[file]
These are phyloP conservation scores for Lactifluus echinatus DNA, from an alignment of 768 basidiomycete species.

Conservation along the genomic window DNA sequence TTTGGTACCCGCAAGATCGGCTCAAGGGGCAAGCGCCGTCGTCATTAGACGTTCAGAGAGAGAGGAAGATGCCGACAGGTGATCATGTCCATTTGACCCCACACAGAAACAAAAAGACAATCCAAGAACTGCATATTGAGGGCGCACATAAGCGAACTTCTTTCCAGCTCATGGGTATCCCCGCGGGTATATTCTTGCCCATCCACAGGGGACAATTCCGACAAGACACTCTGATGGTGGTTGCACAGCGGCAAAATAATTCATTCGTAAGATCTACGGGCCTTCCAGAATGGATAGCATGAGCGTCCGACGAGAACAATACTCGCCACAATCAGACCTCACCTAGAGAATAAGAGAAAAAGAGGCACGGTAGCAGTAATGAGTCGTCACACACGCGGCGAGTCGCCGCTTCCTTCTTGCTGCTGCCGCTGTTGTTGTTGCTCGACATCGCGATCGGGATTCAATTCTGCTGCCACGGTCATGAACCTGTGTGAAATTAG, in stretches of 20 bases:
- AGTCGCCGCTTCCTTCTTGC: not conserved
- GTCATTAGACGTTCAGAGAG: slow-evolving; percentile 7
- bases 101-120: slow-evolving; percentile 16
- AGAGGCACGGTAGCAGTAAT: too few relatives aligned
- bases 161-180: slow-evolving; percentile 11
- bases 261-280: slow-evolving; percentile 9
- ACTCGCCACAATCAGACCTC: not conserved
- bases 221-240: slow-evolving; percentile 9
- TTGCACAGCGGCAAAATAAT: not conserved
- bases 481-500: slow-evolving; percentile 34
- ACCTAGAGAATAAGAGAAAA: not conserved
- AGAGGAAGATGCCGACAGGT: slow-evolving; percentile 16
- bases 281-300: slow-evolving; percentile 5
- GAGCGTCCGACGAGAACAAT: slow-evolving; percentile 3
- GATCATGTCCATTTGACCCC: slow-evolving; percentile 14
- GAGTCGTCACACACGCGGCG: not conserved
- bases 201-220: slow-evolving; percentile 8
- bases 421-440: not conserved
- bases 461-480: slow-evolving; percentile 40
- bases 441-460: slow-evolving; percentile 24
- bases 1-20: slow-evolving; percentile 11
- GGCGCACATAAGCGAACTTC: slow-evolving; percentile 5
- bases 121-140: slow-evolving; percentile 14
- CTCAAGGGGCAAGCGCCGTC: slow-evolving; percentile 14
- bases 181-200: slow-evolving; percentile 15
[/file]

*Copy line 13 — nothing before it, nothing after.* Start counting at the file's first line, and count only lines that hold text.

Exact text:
- ACCTAGAGAATAAGAGAAAA: not conserved